Public Funding and Private Schooling across Countries
Production studies that have examined the relative performance of students in private and public schools typically find that the average student achievement in private schools exceeds that of the average student in public schools. The relatively small enrollment of students in private schools seriously limits policy predictions concerning the effects of vouchers and other policy reforms in the United States. The institutional arrangements for providing and funding schooling vary greatly across countries. This article examines these arrangements in five countries. Using a data set that measures achievement in mathematics, empirical results show that public funding and its subsequent effect of expanded enrollment in the private sector do not erase the superior performance of private schools relative to public ones. Government restrictions on private schools' decision-making powers can negate the superior performance of private schools. Copyright 1996 by the University of Chicago.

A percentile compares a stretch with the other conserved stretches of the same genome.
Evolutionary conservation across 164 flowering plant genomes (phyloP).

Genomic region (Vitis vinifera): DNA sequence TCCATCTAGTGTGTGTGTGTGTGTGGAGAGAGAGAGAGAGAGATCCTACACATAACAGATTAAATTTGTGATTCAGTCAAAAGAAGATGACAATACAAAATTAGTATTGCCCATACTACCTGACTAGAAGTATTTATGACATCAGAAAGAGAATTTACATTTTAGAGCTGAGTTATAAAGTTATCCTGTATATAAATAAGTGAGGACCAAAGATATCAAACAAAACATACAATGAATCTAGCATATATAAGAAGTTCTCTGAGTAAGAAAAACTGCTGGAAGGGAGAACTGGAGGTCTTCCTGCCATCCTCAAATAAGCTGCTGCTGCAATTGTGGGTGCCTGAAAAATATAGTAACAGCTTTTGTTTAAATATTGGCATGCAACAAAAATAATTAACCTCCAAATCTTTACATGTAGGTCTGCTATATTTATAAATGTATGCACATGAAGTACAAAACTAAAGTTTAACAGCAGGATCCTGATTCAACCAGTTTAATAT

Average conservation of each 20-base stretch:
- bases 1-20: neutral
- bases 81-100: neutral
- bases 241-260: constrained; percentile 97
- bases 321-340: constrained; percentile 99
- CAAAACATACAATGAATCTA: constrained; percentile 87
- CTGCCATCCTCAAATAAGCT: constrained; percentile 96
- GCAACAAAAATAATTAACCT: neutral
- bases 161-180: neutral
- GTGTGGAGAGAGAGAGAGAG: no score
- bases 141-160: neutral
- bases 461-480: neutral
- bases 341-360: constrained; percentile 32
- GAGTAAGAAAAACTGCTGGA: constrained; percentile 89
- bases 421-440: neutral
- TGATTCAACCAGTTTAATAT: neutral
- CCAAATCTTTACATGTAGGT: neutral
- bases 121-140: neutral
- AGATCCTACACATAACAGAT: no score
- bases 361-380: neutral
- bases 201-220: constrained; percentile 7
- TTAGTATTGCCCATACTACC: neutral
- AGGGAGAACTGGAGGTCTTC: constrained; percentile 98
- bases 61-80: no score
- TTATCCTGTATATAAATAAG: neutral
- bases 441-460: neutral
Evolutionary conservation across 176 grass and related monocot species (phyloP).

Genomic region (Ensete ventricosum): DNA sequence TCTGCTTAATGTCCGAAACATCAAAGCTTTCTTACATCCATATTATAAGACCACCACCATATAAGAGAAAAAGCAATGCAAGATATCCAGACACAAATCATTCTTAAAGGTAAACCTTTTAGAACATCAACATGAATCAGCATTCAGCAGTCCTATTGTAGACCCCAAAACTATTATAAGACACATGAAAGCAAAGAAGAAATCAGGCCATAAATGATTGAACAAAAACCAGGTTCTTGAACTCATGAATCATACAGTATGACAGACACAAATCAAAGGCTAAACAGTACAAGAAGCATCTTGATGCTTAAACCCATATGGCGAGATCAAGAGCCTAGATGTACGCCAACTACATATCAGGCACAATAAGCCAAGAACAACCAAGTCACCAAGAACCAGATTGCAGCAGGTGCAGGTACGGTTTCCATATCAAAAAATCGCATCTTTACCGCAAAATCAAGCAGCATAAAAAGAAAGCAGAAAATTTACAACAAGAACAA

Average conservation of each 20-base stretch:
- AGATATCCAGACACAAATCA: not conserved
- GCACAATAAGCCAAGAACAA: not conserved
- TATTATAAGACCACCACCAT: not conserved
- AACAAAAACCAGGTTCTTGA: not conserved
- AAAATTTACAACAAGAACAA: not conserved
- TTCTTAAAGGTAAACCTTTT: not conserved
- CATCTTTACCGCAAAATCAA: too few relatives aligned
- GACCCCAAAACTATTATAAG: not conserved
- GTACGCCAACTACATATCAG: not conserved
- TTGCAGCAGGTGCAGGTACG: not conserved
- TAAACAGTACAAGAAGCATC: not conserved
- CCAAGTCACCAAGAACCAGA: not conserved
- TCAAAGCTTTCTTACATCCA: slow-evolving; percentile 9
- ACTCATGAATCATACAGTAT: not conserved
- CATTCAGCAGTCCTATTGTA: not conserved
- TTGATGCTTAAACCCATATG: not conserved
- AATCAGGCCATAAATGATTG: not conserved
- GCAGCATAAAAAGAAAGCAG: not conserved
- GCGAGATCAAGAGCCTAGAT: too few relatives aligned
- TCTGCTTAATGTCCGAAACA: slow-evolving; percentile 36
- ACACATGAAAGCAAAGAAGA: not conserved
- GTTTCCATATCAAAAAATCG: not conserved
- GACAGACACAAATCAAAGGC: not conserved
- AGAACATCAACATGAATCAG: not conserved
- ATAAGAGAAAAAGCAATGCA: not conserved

When requesting a correction, please mention this item's handle: RePEc:ucp:jlawec:v:39:y:1996:i:1:p:121-48. See general information about how to correct material in RePEc.
For technical questions regarding this item, or to correct its authors, title, abstract, bibliographic or download information, contact: (Journals Division)
If references are entirely missing, you can add them using this form.